A study by researchers at the University of Guam found that shade can lessen the effects of heat stress on corals. The study, which was funded by the university’s National Science Foundation EPSCoR grant, was published in February in the peer-reviewed journal Marine Biology Research.
“We wanted to see what role light plays in coral bleaching,” said UOG assistant professor Bastian Bentlage, supervisor and co-author of the study. “Usually people talk about temperature as the cause of whitening, but we show that light and temperature work together.”
Previous UOG research led by Laurie J. Raymundo found that more than a third of all coral reefs in Guam were killed from 2013 to 2017 during multiple bleaching events. Coral bleaching is the process by which corals stressed by environmental changes expel essential symbiotic algae that live in their tissues, causing them to bleach and often die.
This latest study examined the resilience of staghorn corals (Acropora cf. pulchra) to high seawater temperatures. This coral species is one of Guam’s major reef builders and its habitats experience temperatures of up to at 97 degrees Fahrenheit during the hottest months of the year, making it vulnerable to bleaching episodes and population decline.
A team of researchers – including lead author Justin T. Berg, a UOG graduate student studying biology; Charlotte M. David, an undergraduate student at Plymouth University (England), and Melissa Gabriel, a UOG graduate student studying environmental science – collected coral samples from the Hagåtña Reef and examined their health in the UOG marine laboratory under normal and normal conditions. high temperatures.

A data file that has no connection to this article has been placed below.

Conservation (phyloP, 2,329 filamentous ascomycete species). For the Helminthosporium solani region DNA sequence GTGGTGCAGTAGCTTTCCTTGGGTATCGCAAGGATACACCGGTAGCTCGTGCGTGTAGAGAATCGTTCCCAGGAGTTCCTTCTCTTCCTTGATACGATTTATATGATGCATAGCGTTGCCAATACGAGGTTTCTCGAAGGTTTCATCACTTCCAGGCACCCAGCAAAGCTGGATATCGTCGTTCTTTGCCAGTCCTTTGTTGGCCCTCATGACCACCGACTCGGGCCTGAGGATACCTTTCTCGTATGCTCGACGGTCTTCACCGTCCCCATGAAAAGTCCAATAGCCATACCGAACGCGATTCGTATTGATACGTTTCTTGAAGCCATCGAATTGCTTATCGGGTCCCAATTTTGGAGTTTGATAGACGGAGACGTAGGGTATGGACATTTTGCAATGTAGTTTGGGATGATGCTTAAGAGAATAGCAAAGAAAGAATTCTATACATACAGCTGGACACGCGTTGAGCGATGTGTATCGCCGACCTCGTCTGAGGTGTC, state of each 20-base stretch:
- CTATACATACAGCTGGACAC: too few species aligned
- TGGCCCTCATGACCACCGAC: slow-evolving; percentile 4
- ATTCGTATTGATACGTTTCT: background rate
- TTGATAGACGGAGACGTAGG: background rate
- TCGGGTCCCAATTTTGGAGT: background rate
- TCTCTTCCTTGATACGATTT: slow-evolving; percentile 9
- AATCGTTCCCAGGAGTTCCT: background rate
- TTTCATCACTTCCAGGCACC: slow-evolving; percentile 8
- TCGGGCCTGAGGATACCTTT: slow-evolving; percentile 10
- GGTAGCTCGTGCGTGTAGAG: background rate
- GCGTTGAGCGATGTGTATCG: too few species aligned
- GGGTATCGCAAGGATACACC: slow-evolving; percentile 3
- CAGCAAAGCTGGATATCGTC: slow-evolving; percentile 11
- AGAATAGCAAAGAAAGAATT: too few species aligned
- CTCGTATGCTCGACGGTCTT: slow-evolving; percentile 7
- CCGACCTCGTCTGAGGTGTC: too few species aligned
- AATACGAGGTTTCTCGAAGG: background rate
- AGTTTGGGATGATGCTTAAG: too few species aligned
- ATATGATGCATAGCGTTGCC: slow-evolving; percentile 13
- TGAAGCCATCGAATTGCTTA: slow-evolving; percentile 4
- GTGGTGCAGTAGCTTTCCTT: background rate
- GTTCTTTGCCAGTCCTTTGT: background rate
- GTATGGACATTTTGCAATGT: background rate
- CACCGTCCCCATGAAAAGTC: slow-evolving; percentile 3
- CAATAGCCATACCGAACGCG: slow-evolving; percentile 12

“One group was subjected to constant reference temperatures seen on the Guam reef flats,” Bentlage said, “and another was set to temperatures that are expected to become the new normal over the next two decades.”
Researchers found that corals took three weeks to recover from a week-long heat stress event. The experiment was then replicated to see how the corals would react if they received shade when subjected to warmer temperatures.
“We found that when we put shading on coral with high seawater temperatures, it dramatically increased the photosynthetic yield of the symbiotic algae. The shade made a huge difference to the health of the corals when the temperatures were down. high, ”said Berg.
Implications for reef management
Shading is a practice already used in coral nurseries, Bentlage said, but it may not be practical to shade entire reefs in the ocean. Future studies may examine practical ways to reduce the impact of light on corals, especially when recovering from periods of high temperatures.
“We saw the corals recover quite slowly,” Berg said. “The length of recovery indicates that corals are vulnerable during this time and that management efforts may be particularly needed during this time to reduce coral mortality.”
Berg said the new knowledge could also help inform the best places to successfully transplant corals.
“For example, slightly cloudy water could provide some shade for corals, making them less likely to bleach during periods of high sea surface temperatures,” Berg said.
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